Washington Al-Qaida is stepping up its efforts to sneak terror operatives into the United States and has acquired most of the capabilities it needs to strike here, according to a new U.S. intelligence assessment, The Associated Press has learned.
The draft National Intelligence Estimate is expected to paint an ever-more-worrisome portrait of al-Qaida's ability to use its base along the Pakistan-Afghan border to launch and inspire attacks against the United States over the next several years.
Yet, the government's top analysts concluded that U.S. soil has become a harder target for the extremist network, thanks to worldwide counterterror efforts since the attacks of Sept. 11, 2001.
Among the key findings of the classified estimate, which is still in draft form and must be approved by all 16 U.S. spy agencies:
¢ The U.S. will face "a persistent and evolving terrorist threat" within its borders over the next three years. The main danger comes from Islamic terrorist groups, especially al-Qaida, and is "driven by the undiminished intent to attack the homeland and a continued effort by terrorist groups to adapt and improve their capabilities."
¢ Al-Qaida is probably still pursuing chemical, biological or nuclear weapons and would use them if its operatives developed sufficient capability.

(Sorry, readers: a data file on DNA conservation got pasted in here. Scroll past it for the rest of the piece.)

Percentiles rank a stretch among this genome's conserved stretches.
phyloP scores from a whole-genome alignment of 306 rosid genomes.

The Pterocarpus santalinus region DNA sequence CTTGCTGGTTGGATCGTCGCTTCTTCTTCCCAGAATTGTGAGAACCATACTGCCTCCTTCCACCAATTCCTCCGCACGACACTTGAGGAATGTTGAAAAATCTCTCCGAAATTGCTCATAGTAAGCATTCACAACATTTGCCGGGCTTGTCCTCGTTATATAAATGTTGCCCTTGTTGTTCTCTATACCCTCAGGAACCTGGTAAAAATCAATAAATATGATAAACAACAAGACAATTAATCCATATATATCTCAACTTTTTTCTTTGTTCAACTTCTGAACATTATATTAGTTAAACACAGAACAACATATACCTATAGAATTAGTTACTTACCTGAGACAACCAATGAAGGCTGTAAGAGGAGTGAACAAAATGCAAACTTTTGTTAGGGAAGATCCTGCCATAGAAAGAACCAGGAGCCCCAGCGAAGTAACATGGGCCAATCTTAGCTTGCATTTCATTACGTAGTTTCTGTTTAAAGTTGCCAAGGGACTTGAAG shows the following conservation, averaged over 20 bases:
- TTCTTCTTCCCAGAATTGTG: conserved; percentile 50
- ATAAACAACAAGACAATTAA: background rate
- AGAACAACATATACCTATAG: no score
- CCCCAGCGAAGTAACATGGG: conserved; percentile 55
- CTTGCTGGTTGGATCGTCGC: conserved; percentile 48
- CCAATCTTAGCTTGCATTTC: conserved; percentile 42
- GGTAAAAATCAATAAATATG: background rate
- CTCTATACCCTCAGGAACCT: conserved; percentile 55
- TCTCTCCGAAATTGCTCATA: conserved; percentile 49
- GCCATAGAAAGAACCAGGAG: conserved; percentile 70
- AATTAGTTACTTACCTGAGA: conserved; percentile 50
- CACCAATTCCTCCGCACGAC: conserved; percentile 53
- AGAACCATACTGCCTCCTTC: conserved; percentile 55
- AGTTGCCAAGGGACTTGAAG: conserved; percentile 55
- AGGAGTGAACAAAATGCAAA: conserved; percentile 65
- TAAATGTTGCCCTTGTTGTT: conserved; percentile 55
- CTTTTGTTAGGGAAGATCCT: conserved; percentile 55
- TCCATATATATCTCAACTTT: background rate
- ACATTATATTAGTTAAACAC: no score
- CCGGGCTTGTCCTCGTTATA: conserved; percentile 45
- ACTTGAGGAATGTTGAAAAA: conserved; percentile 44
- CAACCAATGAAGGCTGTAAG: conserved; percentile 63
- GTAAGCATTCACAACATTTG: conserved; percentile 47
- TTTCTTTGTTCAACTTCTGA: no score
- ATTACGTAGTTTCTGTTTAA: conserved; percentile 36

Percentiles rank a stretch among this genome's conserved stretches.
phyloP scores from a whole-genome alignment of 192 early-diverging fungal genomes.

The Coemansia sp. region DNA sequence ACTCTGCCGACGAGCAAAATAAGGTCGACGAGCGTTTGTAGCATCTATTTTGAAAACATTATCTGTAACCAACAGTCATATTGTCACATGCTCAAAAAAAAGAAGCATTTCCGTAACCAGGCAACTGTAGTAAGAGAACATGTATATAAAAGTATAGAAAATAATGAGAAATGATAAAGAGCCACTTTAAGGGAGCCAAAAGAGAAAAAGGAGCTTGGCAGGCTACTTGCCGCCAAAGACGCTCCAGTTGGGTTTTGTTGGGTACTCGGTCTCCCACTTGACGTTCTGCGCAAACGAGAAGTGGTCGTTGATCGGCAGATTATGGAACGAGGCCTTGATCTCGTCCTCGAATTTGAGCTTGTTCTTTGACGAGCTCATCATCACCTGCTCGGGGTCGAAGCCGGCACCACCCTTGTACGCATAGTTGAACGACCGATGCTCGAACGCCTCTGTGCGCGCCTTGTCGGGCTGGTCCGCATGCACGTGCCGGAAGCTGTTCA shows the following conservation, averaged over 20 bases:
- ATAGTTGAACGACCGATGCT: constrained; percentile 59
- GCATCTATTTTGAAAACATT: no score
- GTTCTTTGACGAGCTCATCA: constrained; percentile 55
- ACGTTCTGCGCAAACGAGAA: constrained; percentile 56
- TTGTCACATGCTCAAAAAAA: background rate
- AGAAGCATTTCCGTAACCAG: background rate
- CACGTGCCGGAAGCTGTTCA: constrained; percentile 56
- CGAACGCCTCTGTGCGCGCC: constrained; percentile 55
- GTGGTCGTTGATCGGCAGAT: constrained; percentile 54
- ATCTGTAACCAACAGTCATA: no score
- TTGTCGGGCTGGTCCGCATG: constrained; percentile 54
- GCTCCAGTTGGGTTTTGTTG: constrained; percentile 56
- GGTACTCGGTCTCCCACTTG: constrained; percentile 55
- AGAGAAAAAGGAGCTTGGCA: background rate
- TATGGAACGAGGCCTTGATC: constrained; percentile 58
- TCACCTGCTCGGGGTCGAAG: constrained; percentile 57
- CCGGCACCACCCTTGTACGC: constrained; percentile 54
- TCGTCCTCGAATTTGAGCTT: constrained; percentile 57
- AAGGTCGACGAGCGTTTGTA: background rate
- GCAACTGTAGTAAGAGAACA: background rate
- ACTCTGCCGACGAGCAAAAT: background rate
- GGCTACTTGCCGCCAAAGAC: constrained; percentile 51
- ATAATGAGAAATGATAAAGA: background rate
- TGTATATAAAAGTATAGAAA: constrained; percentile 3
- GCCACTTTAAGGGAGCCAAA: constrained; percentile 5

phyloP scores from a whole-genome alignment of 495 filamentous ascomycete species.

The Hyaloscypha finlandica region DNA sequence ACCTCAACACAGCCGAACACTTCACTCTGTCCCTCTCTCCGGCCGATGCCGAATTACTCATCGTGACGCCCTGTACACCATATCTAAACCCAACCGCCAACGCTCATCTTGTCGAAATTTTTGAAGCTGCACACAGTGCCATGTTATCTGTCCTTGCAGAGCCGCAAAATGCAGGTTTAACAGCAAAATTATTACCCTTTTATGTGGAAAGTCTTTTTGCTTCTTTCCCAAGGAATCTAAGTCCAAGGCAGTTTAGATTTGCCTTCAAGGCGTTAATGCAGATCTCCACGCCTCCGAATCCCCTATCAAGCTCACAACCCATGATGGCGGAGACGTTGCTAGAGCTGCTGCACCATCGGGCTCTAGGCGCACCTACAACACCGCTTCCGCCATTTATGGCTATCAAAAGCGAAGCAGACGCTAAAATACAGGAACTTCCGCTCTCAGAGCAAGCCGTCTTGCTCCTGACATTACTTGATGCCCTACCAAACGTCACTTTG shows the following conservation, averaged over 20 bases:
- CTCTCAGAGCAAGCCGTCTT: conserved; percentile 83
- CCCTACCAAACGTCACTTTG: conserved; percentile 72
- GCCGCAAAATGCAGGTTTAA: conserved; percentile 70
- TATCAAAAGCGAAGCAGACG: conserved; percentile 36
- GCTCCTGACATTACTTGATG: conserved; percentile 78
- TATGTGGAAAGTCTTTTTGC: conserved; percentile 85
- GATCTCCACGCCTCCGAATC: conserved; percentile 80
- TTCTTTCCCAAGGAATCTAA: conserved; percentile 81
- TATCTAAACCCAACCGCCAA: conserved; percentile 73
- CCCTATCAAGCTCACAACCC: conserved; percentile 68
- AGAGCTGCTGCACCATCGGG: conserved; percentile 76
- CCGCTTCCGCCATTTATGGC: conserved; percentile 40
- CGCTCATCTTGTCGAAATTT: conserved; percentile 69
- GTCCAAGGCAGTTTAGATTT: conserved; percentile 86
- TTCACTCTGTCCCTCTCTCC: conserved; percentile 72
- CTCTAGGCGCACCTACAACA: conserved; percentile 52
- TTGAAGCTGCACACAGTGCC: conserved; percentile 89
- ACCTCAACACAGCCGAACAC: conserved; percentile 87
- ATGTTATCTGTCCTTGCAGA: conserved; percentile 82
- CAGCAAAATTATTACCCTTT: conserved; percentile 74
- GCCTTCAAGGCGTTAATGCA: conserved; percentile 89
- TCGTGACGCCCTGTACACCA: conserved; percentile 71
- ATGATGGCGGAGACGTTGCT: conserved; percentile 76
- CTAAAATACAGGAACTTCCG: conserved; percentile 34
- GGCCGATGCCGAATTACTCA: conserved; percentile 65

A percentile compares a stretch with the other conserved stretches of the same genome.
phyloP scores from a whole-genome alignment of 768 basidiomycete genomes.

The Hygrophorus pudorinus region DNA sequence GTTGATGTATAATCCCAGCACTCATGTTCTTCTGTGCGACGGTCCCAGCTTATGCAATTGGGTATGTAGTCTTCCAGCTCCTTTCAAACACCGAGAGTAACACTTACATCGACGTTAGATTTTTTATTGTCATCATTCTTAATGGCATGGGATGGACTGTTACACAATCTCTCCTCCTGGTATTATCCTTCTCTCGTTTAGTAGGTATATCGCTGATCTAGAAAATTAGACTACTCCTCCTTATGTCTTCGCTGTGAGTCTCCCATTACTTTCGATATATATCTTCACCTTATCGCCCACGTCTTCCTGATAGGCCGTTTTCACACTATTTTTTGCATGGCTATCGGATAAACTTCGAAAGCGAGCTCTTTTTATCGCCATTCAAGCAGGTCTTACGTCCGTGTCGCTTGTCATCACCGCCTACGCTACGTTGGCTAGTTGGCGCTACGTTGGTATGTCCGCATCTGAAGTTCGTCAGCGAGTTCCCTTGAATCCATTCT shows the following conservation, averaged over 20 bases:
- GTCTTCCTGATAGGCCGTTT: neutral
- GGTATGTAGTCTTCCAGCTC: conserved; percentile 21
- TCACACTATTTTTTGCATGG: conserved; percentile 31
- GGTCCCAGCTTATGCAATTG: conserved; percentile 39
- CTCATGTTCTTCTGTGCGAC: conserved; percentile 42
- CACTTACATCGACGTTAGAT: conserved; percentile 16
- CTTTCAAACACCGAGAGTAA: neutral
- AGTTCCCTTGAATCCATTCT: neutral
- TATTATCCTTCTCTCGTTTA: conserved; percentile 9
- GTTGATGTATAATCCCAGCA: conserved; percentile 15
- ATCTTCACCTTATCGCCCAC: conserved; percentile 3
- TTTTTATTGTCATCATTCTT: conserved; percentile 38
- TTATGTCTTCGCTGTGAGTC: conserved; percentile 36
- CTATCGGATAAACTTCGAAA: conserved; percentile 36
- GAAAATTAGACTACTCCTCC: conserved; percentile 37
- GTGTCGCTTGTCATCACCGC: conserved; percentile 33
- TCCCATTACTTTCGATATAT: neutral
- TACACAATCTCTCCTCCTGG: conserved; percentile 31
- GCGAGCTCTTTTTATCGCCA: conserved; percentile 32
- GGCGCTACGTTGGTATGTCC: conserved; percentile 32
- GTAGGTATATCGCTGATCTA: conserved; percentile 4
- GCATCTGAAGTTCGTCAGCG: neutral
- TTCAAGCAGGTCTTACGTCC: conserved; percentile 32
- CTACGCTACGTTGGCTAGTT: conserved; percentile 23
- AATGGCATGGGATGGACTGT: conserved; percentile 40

¢ The terror group has been able to restore three of the four key tools it would need to launch an attack on U.S. soil: a safe haven in Pakistan's tribal areas, operational lieutenants and senior leaders. It could not immediately be learned what the missing fourth element is.
¢ The group will bolster its efforts to position operatives inside U.S. borders. In public statements, U.S. officials have expressed concern about the ease with which people can enter the United States through Europe because of a program that allows most Europeans to enter without visas.
The document also discusses increasing concern about individuals already inside the United States who are adopting an extremist brand of Islam.
On a positive note, analysts concluded that increased international efforts over the past five years "have constrained the ability of al-Qaida to attack the U.S. homeland again and have led terrorist groups to perceive the homeland as a harder target to strike than on 9/11."
Those measures helped disrupt known plots against the United States, the analysts found.
National Intelligence Estimates are the most authoritative written judgments that reflect the consensus long-term thinking of senior intelligence analysts.
Government officials, who spoke on condition of anonymity because the report has not been finalized, described it as an expansive look at potential threats within the United States and said it required the cooperation of a number of national security agencies, including the CIA, FBI, Homeland Security Department and National Counterterrorism Center.
National security officials met at the White House on Thursday about the intelligence estimate and related counterterrorism issues. The tentative plan is to release a declassified version of the report and brief Congress on Tuesday, one government official said.